Guest post: Why is porn different?

Originally a comment by morganmine on Why no outrage?

If this was a discussion about how, say, factory workers were exploited (low pay, long hours, dangerous working conditions, etc.) would the “choice” argument still come up? It seems pretty uncontroversial to talk about the exploitation of people working minimum-wage jobs among the left. There seems to be a pretty good understanding that these people are working in these jobs because their options are limited; that having limited options shouldn’t condemn one to unsafe working conditions (because you always have the “choice” to quit, right?); and that these industries should be criticized and held accountable for the way they treat their workers. Why is porn different?

Adult film actresses have talked about the brutality they have been subjected to during film shoots. They have talked about signing up for one sex act, then when they get to the set they are expected to do something else entirely, something they absolutely did not want to do. And it’s either do it or walk off and not get paid. They have talked about their clear “no” being ignored while the film was rolling; about being held down against their will; about having to do drugs and alcohol in order to get through a scene. They have talked about the damages done to their bodies and the diseases they have contracted. If workers from any other industry were talking about this, would we still be talking about those workers “choice” to work in that field, or would we be asking questions about the way the industry treats its workers?

The thing is, there is very little in the way of regulation in the porn industry. Some of the larger producers and distributors seem to be a little better about the way they treat their performers, but they are not the only ones making porn. There is also the “amateur” and “professional amateur” categories, and there seems to be precious little oversight in these categories. These are not niche porn categories sought after by only a few individuals. And the thing is, because there is so little oversight, no one knows whether the “amateur” porn they’re watching is something that the performers consented to or not. There is no way to know whether we are watching a filmed rape. Even something as “mainstream” and “tame” as “Deep Throat;” as the star of that movie, Linda Boreman, said she was forced into porn and prostitution by her abusive boyfriend.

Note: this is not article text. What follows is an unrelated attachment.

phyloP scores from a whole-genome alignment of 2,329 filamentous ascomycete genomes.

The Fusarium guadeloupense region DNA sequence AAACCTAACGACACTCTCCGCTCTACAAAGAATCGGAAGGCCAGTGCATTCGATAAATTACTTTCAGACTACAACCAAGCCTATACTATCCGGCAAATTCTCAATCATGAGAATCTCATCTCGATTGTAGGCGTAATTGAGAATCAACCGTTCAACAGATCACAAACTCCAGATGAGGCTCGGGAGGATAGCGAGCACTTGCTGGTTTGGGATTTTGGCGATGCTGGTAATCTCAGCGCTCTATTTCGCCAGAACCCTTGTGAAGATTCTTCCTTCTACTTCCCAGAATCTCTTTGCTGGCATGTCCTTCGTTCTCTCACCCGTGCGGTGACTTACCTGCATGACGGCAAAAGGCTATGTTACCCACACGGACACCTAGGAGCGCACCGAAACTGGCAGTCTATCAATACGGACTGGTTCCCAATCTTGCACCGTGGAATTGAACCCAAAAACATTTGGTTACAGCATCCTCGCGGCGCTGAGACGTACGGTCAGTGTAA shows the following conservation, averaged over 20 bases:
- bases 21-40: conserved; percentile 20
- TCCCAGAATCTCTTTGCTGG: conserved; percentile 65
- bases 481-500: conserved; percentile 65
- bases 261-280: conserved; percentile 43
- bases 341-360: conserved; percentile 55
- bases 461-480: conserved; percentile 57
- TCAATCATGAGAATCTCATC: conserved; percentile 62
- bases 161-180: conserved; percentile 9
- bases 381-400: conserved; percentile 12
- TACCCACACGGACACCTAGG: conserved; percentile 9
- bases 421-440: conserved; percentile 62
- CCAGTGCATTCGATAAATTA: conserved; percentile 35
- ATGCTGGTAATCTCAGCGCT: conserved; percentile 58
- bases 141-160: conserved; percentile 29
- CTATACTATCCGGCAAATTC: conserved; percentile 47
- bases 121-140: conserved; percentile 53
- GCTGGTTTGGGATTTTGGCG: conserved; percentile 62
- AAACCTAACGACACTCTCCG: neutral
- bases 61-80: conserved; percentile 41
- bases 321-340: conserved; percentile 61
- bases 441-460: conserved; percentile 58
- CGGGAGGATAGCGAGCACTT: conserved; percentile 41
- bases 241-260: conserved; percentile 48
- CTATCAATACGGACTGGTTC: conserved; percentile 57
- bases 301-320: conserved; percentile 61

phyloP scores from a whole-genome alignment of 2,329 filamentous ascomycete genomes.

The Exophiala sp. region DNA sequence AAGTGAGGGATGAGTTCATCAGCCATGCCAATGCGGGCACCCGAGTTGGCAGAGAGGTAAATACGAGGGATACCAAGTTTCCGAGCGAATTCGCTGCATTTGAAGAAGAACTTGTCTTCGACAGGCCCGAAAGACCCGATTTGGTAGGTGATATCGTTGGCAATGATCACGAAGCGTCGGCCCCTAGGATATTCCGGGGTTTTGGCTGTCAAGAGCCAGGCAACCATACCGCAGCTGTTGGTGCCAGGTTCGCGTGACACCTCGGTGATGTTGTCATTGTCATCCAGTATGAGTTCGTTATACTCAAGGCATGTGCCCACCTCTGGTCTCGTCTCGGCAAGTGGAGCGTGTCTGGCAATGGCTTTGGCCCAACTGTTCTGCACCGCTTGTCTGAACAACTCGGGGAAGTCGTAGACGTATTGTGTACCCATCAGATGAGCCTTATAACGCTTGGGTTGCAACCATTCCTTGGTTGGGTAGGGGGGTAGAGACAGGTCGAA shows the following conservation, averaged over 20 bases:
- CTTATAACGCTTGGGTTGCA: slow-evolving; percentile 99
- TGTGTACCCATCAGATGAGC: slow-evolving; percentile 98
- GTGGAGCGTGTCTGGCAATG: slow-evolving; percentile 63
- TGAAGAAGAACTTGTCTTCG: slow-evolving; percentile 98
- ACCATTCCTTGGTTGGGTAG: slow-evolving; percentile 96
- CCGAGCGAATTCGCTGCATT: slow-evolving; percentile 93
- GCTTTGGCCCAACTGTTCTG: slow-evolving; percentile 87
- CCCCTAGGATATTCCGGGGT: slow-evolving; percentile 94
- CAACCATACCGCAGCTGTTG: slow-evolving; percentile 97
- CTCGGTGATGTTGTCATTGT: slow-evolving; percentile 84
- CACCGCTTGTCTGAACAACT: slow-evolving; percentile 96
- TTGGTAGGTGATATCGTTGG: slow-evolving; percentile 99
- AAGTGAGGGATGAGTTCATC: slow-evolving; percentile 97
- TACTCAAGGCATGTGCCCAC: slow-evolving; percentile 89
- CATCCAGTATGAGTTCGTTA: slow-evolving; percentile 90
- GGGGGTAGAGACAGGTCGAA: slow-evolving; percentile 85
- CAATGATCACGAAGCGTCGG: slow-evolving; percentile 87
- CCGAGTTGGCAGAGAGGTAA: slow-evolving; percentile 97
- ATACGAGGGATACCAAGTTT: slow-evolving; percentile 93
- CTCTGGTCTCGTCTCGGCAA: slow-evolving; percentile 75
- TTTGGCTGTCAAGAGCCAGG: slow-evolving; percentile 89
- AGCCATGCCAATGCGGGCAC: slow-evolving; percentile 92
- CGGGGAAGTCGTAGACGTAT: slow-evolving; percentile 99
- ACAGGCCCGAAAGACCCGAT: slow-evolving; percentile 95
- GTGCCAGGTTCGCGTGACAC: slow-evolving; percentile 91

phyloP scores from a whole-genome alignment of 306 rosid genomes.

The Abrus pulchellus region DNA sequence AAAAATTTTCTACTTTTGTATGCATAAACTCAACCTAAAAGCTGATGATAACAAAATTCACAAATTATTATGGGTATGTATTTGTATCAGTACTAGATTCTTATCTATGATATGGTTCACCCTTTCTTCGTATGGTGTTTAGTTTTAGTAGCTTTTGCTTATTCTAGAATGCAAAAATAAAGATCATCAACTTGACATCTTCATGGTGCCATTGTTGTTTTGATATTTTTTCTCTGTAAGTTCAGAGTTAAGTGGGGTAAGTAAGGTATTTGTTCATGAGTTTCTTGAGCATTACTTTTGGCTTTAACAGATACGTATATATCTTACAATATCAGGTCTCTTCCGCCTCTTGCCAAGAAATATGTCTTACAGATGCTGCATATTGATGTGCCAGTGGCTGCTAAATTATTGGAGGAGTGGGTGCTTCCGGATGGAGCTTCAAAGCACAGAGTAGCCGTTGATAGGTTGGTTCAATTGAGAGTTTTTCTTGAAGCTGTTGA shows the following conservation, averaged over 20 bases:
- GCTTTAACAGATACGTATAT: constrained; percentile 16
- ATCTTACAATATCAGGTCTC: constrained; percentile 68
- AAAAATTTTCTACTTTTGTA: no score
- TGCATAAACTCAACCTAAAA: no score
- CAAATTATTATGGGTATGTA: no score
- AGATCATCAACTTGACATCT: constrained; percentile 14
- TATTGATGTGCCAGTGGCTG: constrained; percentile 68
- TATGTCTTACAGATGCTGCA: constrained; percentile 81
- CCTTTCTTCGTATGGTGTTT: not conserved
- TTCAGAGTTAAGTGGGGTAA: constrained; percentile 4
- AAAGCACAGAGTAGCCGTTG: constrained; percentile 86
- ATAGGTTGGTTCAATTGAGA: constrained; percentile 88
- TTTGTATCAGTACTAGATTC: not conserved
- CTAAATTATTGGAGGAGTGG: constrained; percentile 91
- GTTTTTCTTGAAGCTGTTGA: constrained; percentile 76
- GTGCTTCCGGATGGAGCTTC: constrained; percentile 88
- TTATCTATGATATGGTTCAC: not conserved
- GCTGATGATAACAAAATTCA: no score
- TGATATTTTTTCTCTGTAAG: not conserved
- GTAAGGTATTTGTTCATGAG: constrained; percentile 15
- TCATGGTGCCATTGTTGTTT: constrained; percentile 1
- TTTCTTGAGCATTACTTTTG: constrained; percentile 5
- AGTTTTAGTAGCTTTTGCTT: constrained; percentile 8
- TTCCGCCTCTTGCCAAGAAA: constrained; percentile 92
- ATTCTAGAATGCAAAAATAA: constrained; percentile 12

Even if it is only a small percentage of porn that contains the rape and abuse of women, does that mean it is acceptable? Do we shrug our shoulders and say those women “chose” to do it, or do we take a good long look at the industry and how it operates?

And that doesn’t even get into the issue of depictions of violence against women being portrayed as sexually arousing. Why is critical analysis of porn and its depiction of women so controversial? Any other medium, any other genre, there may be a a disagreement about whether those depictions of women are sexist or not, but no one ever makes the argument that because an actress “chose” to play that character or the writer “chose” to write that character that way, that the argument is invalid.

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